Thursday, October 7, 2010
Send in the Clowns
Last week I was pleased to welcome The Ringling Brothers and Barnum and Bailey Circus to town. A large crowd of trainbuffs, kids, and neighbors gathered at the intersection of York Street and E. 47th Avenue, a leaping lasso of a street crossing on Swansea's east side. A huge and ancient Union Pacific steam engine pulled the circus into the intersection. Whistles blue and smoke and steam filled the air. The circus train is billed as the longest and heaviest train in the world, stuffed full of animals, performers and most importantly, the clowns.
Jonathan, the full-voiced and mellifluent circus ringmaster, introduced me with a flourish, just after he told the crowd about the clowns. When he mentioned "clowns," his hand innocently gestured in my direction. I welcomed the circus performers and told them I took no offense in Ringmaster Jonathan's waving toward me as he brought up the subject of clowns. I told the crowd that the mayor and council wanted to be there but they were in a weekly meeting. A sarcastic wag in the crowd shouted, "Send in the clowns." The people laughed.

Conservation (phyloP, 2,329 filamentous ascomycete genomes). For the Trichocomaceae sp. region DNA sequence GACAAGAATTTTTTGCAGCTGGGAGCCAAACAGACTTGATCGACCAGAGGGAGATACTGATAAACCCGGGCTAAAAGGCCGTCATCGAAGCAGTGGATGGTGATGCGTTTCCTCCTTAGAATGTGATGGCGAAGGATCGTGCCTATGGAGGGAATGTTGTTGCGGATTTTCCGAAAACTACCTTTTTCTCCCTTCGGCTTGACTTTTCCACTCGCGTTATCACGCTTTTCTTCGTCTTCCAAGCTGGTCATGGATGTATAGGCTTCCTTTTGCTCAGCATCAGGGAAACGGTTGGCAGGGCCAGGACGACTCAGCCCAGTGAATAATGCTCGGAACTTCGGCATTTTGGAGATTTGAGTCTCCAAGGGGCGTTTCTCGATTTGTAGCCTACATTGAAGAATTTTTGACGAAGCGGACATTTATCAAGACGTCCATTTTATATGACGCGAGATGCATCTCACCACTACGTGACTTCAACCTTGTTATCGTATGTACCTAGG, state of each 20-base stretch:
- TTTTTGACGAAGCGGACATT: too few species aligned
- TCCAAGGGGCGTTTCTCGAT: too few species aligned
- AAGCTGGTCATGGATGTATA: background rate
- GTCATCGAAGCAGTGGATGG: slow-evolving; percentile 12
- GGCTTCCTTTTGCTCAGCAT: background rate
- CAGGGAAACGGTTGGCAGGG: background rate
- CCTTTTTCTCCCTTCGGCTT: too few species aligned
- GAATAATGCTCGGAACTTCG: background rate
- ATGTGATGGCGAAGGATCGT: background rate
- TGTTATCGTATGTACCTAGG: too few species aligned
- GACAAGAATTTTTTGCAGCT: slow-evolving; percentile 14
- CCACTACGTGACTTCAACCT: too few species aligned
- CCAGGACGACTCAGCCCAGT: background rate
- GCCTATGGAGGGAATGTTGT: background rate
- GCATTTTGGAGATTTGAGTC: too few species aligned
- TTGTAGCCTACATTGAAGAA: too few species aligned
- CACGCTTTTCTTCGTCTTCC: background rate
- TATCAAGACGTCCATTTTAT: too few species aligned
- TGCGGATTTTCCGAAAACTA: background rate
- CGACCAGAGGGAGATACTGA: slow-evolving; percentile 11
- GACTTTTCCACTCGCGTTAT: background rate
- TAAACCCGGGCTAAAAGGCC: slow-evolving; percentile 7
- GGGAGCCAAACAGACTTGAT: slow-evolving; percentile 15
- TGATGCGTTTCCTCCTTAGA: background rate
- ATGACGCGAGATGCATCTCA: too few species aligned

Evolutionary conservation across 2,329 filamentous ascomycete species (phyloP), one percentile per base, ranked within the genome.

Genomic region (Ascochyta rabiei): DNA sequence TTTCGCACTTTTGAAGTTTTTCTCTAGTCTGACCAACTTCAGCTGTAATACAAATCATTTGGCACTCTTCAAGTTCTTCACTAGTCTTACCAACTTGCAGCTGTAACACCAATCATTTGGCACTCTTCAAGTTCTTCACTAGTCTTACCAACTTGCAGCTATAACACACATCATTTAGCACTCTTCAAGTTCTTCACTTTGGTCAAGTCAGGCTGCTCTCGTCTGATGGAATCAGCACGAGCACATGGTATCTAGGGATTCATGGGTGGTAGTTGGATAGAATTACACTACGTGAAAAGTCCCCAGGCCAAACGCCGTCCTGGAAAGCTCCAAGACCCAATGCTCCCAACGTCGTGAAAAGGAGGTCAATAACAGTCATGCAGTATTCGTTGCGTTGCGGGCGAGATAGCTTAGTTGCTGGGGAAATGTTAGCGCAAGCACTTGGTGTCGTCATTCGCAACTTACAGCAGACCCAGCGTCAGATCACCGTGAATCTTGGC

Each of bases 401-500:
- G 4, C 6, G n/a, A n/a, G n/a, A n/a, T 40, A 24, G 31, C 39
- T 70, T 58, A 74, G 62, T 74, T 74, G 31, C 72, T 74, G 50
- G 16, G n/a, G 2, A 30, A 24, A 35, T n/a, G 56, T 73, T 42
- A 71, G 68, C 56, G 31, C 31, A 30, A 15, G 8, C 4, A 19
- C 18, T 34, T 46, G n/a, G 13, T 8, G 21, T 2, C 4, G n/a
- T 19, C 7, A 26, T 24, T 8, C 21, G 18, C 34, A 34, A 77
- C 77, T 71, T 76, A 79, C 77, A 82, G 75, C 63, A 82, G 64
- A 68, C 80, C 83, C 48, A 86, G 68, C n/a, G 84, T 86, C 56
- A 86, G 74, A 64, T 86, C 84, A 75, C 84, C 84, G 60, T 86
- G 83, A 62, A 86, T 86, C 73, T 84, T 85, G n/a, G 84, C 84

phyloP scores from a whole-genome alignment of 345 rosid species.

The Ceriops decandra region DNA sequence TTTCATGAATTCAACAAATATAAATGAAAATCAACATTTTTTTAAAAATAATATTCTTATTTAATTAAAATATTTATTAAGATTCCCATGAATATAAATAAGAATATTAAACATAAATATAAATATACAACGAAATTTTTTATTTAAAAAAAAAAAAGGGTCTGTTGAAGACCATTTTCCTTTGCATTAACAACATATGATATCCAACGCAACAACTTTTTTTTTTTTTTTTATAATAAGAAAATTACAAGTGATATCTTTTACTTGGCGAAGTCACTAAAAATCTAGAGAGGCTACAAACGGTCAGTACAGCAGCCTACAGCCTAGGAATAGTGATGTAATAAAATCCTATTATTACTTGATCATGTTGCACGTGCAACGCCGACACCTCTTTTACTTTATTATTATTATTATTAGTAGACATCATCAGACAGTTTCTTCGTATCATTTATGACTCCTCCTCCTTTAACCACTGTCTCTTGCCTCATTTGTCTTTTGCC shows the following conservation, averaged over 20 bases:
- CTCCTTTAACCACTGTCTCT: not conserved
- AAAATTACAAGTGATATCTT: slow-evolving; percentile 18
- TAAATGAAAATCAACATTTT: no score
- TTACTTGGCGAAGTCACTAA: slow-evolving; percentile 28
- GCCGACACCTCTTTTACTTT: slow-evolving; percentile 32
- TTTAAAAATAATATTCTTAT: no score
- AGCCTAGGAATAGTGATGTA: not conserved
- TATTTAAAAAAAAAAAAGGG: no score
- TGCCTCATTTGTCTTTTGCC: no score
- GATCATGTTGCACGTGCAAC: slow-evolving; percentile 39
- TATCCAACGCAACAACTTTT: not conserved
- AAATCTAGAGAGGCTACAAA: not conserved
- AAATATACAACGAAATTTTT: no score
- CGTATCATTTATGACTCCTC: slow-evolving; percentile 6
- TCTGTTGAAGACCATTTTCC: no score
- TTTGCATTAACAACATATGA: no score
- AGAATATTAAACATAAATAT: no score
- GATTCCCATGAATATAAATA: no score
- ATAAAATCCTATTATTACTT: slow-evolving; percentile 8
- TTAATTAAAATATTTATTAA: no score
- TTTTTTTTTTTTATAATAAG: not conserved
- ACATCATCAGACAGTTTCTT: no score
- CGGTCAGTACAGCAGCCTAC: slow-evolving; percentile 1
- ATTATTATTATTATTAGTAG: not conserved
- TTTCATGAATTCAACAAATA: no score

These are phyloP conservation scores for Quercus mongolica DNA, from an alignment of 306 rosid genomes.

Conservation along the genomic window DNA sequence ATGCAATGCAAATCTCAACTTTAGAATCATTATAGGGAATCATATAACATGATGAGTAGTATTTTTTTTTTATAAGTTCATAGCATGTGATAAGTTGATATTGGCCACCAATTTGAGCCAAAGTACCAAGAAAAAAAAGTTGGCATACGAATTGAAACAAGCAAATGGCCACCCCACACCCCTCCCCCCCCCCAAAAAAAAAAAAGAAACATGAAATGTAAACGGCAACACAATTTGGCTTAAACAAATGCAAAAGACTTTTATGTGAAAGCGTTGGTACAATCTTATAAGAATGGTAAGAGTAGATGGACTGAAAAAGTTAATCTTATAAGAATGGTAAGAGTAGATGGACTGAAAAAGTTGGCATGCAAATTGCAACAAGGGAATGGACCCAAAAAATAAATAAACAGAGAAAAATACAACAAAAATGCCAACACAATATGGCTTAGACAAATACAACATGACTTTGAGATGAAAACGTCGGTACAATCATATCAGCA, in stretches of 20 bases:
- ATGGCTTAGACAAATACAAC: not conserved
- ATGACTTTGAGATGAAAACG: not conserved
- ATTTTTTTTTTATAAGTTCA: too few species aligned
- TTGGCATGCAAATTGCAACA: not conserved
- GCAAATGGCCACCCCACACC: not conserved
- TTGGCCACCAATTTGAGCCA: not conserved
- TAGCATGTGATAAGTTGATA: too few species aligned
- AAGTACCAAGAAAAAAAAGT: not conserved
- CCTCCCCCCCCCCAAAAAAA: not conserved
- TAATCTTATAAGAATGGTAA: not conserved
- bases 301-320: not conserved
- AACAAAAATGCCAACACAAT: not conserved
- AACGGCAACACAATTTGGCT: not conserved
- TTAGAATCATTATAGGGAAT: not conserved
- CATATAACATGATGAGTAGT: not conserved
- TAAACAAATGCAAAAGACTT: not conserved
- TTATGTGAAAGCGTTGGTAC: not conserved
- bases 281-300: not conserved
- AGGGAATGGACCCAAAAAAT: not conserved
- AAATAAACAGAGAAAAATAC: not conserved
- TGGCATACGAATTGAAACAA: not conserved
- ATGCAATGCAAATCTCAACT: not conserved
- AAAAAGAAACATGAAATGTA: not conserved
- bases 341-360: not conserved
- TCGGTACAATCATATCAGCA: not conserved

I felt like I was at the Newt Gingrich talk with all the tea party and no one world folks shouting and protesting.
"Some may wonder where Barnum neighborhood got its name," I asked the crowd. "With over 300 days of sunshine, the original P. T. wintered many of his circus animals here and P.T. bought land over in west Denver. The city fathers were so happy that Barnum, a genuine easterner, would bring economic development and attention to our fair city, they named part of west Denver for him. I don't believe they used tax increment financing for the development. Barnum loaned younger lion and bear cubs to Mary Elitch for her Zoological Gardens on 38th and Tennyson."
I think Denver has always had a bit of an inferiority complex about things. We are not happy with the way we are. We always seem so delighted when some clowns, I mean, developers, commercial groups or entrepreneurs want to bring some new unusual enterprize into town. We can't wait to give away the farm. Remember the millions the Grand Prix was going to bring to the city coffers? How many times have we been told as Denverites that this event or this enterprize will finally make Denver a first-class city? These venues are often billed as "public-private partnerships." That means the public pays while the private partner leaves town with the money after the circus has its run.
Let's try to remember Denver is already a first-class city. We don't need to feel inferior about our town. We have the stock show. Got your red nose piece? Send in the clowns.